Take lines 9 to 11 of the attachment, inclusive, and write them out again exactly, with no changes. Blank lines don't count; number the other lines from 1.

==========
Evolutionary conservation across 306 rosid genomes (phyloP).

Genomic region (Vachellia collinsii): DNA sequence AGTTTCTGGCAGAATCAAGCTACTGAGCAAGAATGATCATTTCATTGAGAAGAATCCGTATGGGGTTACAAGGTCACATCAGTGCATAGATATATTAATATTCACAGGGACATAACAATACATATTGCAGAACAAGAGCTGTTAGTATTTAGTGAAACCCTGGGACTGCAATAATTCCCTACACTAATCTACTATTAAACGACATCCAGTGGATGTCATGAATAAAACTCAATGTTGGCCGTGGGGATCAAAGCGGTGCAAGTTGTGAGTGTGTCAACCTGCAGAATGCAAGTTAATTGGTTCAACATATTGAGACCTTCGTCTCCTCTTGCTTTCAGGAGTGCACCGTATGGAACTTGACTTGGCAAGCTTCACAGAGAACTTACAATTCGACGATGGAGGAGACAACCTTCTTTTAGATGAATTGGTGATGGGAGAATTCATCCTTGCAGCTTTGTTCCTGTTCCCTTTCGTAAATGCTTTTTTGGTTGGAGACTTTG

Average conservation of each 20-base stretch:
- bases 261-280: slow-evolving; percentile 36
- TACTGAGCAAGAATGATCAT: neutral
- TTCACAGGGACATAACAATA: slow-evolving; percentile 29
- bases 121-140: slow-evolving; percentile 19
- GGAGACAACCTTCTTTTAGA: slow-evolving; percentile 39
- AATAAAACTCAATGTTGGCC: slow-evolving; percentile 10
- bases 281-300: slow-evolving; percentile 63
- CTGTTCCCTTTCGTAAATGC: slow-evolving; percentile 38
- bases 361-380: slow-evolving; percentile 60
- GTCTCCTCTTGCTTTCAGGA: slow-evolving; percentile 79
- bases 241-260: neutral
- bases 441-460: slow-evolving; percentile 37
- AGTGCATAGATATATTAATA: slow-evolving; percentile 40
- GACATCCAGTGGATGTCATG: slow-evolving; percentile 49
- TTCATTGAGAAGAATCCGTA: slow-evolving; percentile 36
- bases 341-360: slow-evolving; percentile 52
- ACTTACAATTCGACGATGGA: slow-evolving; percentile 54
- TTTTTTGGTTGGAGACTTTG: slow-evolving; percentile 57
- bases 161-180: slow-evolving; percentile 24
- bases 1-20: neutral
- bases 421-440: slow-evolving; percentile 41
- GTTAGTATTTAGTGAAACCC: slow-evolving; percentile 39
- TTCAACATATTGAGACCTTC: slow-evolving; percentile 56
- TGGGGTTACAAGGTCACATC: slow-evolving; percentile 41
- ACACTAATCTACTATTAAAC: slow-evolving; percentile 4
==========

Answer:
- AATAAAACTCAATGTTGGCC: slow-evolving; percentile 10
- bases 281-300: slow-evolving; percentile 63
- CTGTTCCCTTTCGTAAATGC: slow-evolving; percentile 38